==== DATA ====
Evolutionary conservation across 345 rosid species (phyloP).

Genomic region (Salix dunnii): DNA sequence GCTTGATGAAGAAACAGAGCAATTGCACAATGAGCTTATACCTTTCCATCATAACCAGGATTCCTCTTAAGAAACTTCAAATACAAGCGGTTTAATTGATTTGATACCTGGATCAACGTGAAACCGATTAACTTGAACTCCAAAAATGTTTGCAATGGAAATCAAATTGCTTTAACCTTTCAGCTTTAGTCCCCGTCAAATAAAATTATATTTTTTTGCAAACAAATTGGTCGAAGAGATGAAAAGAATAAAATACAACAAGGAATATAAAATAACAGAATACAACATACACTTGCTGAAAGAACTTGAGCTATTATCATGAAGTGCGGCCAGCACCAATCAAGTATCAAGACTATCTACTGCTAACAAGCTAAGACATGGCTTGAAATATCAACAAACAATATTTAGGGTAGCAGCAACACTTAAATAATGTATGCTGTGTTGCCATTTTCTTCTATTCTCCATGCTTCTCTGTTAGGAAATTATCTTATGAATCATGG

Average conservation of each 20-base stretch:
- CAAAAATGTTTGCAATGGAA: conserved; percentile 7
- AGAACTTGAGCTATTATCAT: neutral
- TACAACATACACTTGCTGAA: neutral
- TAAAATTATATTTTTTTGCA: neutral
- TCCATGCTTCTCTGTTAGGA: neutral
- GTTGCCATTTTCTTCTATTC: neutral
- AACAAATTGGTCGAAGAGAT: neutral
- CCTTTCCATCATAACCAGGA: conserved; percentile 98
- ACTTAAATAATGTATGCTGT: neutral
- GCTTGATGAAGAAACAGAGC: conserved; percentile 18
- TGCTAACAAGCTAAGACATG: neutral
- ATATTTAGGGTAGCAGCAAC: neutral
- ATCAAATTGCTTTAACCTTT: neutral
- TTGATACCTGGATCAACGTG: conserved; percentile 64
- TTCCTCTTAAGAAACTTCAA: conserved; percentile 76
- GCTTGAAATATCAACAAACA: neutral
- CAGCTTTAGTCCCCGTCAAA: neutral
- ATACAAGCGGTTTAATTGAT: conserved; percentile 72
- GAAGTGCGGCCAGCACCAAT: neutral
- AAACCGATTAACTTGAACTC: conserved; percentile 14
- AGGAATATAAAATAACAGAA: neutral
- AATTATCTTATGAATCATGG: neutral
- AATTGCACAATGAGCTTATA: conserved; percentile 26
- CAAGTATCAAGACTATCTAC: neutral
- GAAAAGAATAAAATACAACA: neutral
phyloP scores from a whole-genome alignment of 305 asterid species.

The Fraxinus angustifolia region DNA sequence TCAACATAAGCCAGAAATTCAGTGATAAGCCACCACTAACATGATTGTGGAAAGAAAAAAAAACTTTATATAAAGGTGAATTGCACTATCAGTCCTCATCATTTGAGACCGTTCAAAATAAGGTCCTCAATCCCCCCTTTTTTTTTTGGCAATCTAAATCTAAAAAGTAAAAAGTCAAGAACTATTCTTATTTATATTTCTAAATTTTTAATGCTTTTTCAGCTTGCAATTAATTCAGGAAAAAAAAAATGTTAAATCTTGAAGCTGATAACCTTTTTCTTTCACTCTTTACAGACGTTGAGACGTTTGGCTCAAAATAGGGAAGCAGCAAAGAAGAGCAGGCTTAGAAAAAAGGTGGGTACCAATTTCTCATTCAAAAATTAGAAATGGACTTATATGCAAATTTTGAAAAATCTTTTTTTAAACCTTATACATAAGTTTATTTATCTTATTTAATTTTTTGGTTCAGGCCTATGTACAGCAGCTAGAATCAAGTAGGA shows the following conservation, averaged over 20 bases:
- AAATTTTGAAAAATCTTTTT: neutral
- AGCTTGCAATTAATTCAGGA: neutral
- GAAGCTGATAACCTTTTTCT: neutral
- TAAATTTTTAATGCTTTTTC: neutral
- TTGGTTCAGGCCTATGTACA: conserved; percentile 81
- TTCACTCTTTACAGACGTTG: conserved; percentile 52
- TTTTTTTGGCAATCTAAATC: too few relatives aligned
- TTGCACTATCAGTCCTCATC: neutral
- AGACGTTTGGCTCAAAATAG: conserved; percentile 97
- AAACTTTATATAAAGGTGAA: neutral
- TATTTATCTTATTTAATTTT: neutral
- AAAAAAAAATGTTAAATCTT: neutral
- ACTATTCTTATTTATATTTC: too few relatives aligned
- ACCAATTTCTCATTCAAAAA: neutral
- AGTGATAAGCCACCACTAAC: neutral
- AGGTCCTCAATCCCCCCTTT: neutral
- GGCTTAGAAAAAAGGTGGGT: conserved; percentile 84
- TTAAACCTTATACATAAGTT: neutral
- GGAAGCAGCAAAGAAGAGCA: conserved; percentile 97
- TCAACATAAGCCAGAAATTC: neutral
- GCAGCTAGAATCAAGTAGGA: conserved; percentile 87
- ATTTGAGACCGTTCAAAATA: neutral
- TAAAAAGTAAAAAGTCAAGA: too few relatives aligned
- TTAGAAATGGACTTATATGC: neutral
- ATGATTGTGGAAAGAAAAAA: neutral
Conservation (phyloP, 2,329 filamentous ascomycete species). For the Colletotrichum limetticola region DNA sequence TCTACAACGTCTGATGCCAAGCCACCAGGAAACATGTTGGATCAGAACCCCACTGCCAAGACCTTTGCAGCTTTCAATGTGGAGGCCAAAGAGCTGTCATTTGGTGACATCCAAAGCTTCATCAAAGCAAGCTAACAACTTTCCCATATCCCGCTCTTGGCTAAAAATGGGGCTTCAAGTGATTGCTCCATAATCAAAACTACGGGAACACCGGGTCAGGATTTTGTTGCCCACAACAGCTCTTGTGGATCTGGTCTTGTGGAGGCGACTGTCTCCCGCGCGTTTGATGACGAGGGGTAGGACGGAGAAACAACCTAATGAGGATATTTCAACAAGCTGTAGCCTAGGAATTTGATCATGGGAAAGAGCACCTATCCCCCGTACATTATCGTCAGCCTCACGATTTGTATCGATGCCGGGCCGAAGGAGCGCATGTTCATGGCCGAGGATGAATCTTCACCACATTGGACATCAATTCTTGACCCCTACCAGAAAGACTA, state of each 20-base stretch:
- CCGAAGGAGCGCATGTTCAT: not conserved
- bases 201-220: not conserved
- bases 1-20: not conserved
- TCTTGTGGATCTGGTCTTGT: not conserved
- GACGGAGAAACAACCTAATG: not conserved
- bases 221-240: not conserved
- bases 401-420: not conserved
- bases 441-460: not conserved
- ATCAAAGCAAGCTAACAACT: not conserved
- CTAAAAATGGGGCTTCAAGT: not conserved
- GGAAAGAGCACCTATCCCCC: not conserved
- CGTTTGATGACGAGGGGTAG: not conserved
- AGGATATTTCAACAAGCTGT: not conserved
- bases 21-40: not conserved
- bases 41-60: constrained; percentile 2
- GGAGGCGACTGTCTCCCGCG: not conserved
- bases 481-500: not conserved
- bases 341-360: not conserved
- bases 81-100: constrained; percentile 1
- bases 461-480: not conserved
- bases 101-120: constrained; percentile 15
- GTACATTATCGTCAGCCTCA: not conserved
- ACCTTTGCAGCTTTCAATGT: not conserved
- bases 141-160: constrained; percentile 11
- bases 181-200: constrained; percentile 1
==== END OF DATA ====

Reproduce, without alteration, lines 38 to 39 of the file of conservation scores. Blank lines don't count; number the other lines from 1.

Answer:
- TTGCACTATCAGTCCTCATC: neutral
- AGACGTTTGGCTCAAAATAG: conserved; percentile 97